Executives and investors compose 80 percent of director seats, of which fewer than 5 percent are held by women
Our hope is that this study will bring attention to the need to engage more women in board service, that it will inspire CEOs and board members to seek candidates beyond their personal networks and challenge the assumptions that reinforce the status quo, and that it will serve as a baseline for tracking future progress.
In this benchmark study, we analyzed the board composition of 200 of the most heavily funded U.S.-based private venture-backed companies to understand how they fare when it comes to gender diversity in the boardroom.
Of the 200 companies studied — each backed with close to $100 million or more in funding and founded since 2004, or valued over $500 million — 60 percent (121) did not have a single female board member.
Of the 39.5 percent of companies studied that had at least one female board member, 76 percent had only a single woman director.
CEOs, co-founders and any members of the management team who hold board seats are considered executive directors.
Executive directors make up 24 percent of the board seats within the companies studied.
Within the study data, investor directors make up the largest pool of board members for venture-backed companies, with 56 percent of seats.
With 20 percent of the seats among the private companies studied, independents make up the smallest cohort.
Of all of the board seats held by women, half were independents, 36 percent were investors, and 14 percent were executive directors.
These extreme gender skews carry through to the boardroom where 80 percent of seats are held by executives and investors and fewer than 5 percent of those are held by women.
Based on the gender composition of the venture-capital industry, one might expect men to outnumber women in investor director seats by a ratio of 10 to 1.
When looking to fill a director seat, only 39 percent of public companies utilize executive search firms.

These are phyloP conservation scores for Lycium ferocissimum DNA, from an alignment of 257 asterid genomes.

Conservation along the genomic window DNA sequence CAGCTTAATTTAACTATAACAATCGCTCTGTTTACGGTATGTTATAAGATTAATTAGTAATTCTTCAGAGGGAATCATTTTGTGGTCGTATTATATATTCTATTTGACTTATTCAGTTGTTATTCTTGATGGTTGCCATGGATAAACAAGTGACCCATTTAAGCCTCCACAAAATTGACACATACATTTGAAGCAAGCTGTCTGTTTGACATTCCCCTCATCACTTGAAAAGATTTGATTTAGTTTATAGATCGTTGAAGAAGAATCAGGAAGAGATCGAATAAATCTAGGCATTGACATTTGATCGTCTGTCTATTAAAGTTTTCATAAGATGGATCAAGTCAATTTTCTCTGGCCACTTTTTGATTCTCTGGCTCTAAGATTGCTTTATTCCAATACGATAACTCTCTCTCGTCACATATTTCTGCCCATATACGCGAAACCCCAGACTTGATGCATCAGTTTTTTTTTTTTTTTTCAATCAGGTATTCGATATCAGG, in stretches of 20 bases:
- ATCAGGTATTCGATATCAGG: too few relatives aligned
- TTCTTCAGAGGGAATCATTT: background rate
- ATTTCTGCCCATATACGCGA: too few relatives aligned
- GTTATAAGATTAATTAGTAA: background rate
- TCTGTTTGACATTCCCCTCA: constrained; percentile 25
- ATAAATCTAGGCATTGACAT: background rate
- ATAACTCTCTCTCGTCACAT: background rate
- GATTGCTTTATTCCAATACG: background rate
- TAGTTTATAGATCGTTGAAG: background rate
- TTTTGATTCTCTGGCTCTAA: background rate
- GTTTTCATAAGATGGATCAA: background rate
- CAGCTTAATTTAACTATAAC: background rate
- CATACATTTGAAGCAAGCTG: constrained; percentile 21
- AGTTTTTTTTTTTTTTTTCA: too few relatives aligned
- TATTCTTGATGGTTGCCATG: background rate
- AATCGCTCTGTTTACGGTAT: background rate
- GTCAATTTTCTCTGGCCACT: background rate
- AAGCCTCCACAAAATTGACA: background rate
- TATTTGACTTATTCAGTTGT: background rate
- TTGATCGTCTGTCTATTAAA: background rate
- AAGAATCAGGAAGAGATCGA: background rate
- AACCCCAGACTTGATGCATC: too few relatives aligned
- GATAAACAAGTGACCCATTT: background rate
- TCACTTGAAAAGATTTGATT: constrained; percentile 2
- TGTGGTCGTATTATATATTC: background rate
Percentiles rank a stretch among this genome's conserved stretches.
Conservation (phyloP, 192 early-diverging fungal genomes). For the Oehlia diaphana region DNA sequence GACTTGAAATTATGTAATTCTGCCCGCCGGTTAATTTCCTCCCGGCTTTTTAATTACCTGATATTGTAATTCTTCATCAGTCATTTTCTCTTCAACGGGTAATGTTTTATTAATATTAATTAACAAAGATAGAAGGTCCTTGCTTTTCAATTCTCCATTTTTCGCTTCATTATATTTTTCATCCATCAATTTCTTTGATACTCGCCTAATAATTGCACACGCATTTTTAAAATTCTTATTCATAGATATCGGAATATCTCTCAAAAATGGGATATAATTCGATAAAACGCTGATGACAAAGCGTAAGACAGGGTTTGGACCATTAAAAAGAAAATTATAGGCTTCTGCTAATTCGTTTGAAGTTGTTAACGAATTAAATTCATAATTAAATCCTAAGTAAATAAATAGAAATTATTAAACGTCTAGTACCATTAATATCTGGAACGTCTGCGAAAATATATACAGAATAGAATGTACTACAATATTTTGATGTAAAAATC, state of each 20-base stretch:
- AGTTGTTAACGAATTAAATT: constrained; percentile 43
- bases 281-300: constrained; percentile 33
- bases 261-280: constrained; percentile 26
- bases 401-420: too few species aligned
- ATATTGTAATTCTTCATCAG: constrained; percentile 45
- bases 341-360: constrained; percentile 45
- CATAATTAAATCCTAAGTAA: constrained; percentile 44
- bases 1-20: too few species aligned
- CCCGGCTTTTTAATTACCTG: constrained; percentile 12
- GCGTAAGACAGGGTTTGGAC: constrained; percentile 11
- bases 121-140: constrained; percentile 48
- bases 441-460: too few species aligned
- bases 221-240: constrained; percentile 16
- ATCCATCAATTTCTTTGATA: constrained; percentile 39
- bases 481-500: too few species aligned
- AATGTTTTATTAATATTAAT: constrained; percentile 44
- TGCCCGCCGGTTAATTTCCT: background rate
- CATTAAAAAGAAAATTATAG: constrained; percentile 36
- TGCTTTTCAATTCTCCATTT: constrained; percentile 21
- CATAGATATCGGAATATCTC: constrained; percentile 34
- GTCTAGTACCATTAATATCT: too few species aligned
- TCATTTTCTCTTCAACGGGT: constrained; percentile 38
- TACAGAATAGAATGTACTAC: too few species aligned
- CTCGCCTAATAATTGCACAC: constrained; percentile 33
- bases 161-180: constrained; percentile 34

7 Instead, nearly half of these public companies rely on personal networks or recommendations from other board members to source candidates.8 For privately held companies, the dependence on professional networks and word-of-mouth referrals is likely even greater.
For the 115 companies based in California, 44 (38 percent) had a female board member, as required for the 2019 deadline.
Half of those — 40 companies or 41 percent of those studied — had two or more female board members.
Women held 18 percent of all board seats for these 98 companies.
The data suggests that, as companies on the IPO track address the SEC requirements for independent directors, the gender composition of their boardroom shifts toward improved diversity.
While gender is only one measure of diversity, the dramatic gender imbalance revealed in our analysis of private-company boards highlights the opportunity to bring a broader set of perspectives to the table when it comes to the governance of venture-backed companies.
Even the most heavily funded private companies trail far behind public companies — including those with recent IPOs — when it comes to women in the boardroom.
The lack of gender diversity on the boards of venture-backed private companies reflects — but is not fully explained by — the lack of gender diversity among company founders and funders, who compose roughly 80 percent of the board seats studied.
For independent directors, the gender mix is slightly less extreme, pointing to the opportunity some privately held companies are taking to introduce more diversity to the boardroom through the addition of independent director seats.
Of the companies studied, 29 percent did not have an independent director on their board.
For this study we analyzed 200 of the most heavily funded private U.S.-based companies to understand the composition of their boards as of Q3 2019.